Optimizing the Benefit of CNS Radiation Therapy in the Pediatric Population-PART 2: Novel Methods of Radiation Delivery

March 15, 2017

In this article we discuss the specifics of refining current strategies for radiation delivery, as well as new and up-and-coming heavy particle techniques and radiotherapeutics.

Newer approaches in the field of radiation therapy have raised the bar in the treatment of central nervous system (CNS) malignancies, with recognized advances that have aimed to increase the therapeutic index by improving conformality of the radiation dose to the planned target volume. Beyond these advances, the continued evolution of more effective systems for delivery of radiation to the CNS may offer further benefit not only to adults but also to pediatric patients, a cohort of the population that may be more sensitive to the long-term effects of radiation. This article describes several novel irradiation techniques under investigation that hold promise in the pediatric population. These include newer approaches to intensity-modulated radiation therapy; stereotactic radiosurgery and radiation therapy; particle therapy, most notably proton therapy, which may be of particular benefit in enabling young patients to avoid radiation-related adverse effects; and radioimmunotherapy strategies that spare healthy tissue from radiotoxicity by delivering therapy directly to tumor tissue. Although emerging strategies for the delivery of radiation therapy hold promise for improved outcomes in pediatric patients, there must be rigorous long-term evaluation of consequences associated with the various techniques employed, to weigh risks, benefits, and impact on quality of life.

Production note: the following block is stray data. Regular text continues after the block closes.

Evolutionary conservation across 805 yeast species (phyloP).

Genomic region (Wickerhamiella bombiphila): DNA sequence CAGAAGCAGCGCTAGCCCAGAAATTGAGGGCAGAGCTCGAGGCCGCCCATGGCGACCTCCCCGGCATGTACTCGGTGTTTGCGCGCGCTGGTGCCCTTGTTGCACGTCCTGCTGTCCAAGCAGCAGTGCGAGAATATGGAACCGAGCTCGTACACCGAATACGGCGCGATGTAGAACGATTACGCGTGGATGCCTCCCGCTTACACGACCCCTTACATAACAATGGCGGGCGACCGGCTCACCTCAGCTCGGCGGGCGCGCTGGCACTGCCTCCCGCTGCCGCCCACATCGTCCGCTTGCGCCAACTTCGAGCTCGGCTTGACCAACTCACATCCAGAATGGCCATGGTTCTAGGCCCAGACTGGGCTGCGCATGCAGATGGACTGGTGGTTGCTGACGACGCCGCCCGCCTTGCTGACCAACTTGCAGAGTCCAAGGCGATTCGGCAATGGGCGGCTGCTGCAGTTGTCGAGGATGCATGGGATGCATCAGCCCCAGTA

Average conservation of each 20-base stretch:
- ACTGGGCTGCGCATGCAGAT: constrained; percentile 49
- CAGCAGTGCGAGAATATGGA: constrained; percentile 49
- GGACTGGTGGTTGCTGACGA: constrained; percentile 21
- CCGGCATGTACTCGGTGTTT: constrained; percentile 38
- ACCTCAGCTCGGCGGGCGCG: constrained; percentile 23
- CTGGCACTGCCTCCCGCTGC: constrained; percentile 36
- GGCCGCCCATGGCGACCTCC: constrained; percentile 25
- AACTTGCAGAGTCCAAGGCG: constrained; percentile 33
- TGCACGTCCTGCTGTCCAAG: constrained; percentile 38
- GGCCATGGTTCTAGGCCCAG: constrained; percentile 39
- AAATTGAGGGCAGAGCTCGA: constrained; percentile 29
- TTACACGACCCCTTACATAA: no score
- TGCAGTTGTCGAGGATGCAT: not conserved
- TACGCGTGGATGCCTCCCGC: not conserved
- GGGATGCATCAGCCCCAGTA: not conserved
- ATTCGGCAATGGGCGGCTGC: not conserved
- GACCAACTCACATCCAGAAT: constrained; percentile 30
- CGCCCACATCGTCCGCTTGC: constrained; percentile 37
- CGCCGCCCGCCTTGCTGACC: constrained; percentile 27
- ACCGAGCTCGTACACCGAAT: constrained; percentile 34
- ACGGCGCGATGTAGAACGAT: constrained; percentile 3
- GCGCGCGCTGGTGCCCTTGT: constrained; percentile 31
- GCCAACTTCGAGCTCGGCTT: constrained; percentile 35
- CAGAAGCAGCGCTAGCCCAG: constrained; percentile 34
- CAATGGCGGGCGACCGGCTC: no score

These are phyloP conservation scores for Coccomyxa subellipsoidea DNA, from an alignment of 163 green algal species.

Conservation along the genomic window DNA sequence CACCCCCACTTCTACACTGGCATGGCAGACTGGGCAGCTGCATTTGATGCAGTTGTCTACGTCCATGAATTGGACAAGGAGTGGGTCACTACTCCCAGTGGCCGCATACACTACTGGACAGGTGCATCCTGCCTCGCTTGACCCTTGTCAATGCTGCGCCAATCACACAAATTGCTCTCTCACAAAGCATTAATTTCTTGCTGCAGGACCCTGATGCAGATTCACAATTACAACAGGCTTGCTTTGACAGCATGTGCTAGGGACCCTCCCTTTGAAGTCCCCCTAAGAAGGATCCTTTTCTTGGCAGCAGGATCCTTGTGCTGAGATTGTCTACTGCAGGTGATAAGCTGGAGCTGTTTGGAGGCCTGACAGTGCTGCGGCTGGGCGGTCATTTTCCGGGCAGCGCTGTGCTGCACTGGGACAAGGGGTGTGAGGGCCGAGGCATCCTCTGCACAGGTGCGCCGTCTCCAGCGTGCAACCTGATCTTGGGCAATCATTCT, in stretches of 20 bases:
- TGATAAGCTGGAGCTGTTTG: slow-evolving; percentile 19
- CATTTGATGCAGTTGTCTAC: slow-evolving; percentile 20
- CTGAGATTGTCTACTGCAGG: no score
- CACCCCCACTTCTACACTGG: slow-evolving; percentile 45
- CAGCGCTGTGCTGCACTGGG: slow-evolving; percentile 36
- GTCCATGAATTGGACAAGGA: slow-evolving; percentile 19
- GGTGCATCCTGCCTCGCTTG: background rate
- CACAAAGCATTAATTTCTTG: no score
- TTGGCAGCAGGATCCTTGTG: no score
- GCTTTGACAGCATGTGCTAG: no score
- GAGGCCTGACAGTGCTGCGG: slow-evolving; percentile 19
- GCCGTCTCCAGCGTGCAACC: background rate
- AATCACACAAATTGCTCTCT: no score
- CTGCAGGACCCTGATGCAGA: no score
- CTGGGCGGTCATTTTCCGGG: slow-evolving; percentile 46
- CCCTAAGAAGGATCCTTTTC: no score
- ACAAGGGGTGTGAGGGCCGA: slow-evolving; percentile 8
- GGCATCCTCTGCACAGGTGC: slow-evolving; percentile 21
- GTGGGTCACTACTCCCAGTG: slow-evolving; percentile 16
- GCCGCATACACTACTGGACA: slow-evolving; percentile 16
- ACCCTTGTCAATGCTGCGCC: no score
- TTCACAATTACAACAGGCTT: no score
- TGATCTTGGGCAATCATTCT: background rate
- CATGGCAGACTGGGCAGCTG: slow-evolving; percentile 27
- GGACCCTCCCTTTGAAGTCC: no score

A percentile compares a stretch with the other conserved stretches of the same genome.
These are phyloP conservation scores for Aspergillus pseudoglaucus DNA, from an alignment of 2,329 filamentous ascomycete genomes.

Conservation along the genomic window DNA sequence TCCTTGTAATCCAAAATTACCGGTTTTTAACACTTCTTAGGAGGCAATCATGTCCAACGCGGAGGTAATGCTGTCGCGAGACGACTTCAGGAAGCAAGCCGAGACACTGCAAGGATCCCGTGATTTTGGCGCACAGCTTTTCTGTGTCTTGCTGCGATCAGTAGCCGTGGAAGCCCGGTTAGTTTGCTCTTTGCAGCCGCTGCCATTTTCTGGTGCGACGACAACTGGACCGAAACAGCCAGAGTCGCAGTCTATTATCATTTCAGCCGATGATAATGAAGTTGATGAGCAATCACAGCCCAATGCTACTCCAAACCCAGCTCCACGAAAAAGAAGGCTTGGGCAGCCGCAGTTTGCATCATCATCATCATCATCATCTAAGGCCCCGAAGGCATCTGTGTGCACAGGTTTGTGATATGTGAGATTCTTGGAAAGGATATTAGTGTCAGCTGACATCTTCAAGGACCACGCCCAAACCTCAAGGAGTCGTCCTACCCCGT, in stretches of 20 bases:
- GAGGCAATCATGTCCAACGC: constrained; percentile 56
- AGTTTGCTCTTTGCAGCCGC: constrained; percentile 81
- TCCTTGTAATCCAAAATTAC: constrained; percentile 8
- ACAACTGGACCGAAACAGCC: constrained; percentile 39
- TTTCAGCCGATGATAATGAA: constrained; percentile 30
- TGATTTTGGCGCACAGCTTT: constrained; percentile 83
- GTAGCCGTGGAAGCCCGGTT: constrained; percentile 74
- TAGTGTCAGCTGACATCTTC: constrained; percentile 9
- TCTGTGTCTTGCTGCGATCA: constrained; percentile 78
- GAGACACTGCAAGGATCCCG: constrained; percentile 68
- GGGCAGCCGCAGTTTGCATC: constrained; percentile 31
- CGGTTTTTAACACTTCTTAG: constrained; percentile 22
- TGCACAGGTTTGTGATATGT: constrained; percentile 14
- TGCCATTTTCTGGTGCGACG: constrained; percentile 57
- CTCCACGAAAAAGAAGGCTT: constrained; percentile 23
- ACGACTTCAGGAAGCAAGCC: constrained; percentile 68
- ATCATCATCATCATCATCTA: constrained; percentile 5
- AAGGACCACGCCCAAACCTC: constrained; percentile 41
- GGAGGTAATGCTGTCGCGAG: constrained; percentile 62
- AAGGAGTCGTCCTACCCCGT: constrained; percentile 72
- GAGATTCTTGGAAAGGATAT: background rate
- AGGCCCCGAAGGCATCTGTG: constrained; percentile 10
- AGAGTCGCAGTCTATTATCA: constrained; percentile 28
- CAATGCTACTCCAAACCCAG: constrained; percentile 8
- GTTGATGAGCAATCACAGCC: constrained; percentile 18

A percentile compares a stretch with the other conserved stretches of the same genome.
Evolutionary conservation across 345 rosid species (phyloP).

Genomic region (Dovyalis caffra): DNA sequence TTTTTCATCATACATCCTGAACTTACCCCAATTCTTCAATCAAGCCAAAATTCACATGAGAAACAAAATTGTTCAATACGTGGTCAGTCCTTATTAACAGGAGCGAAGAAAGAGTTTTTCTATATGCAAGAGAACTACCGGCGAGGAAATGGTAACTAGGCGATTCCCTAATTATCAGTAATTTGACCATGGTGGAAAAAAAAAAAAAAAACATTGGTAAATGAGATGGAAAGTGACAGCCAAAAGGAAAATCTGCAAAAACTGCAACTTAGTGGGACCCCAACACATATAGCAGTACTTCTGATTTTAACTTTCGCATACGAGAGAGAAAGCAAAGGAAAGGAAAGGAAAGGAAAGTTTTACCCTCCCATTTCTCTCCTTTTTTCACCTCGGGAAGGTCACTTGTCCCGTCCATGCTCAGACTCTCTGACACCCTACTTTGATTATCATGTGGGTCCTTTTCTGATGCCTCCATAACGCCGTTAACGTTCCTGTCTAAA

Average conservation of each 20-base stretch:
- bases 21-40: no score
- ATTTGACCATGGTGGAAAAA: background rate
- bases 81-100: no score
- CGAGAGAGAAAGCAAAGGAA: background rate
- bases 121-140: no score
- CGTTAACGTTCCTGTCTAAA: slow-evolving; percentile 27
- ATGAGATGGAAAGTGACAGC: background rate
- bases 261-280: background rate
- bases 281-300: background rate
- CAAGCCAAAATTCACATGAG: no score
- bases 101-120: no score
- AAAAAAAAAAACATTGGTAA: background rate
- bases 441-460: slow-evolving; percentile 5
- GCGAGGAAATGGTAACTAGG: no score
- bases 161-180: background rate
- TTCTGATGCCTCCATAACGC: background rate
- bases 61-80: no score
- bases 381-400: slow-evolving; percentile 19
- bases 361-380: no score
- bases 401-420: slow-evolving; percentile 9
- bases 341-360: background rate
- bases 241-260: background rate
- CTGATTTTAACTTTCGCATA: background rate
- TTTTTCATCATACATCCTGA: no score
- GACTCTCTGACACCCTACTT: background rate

Introduction

This article is the second of a two-part series that examines concepts and approaches related to minimizing late treatment toxicities resulting from radiation therapy of pediatric central nervous system (CNS) tumors. Here, we discuss the specifics of refining current strategies for radiation delivery, as well as new and up-and-coming heavy particle techniques and radiotherapeutics.

Volumetric Modulated Arc Therapy (VMAT)

Modern radiation therapy involves the use of megavoltage photon energies to focus the dose on predetermined targets. Methods of radiation delivery include three-dimensional conformal radiation therapy (3D-CRT) using static fields, as well as newer methods of 3D-CRT intensity-modulated radiation therapy (IMRT), which uses computer-generated images to conform the shape of the radiation beam to the shape of the tumor as the beam exits the linear accelerator, in order to improve dose profiles and local tumor control. VMAT is a form of IMRT that involves rotation of the radiation gantry in an arc, with beam modulation. This modulated-arc approach provides multiple planes of treatment that enable normal tissue to be spared high doses of radiation but result in larger regions of low-dose scatter. The risks and benefits of conformal strategies vs irradiation techniques that generate a larger volume of low-dose scatter radiation continue to be debated.

Stereotactic Techniques

Stereotactic radiation delivery involves either a single dose, as in stereotactic radiosurgery (SRS); or a few large doses per fraction, as applied in stereotactic radiation therapy (SRT). These methods have been used both for dose escalation and to achieve ablative biologic effects. The approach is highly conformal and has been used with great success to treat a variety of malignant and benign diseases in adults. SRS/SRT may have a similar clinical application in the management of pediatric patients. The technique was first used employing Gamma Knife radiosurgery, requiring a headframe attached to the skull bone. However, with developments in stereotactic radiation therapy such as IMRT SRS/SRT, radiation can be delivered via a frameless technique. This approach has been used in the adult population. In 2014, Nanda et al reported their experience using a frameless stereotactic technique in the re-irradiation of recurrent pediatric CNS lesions. They found the technique was feasible in their 5 young patients, avoided trauma to the cranium, and decreased the amount of time that patients spent under general anesthesia.[1]

Charged-Particle Radiation Therapy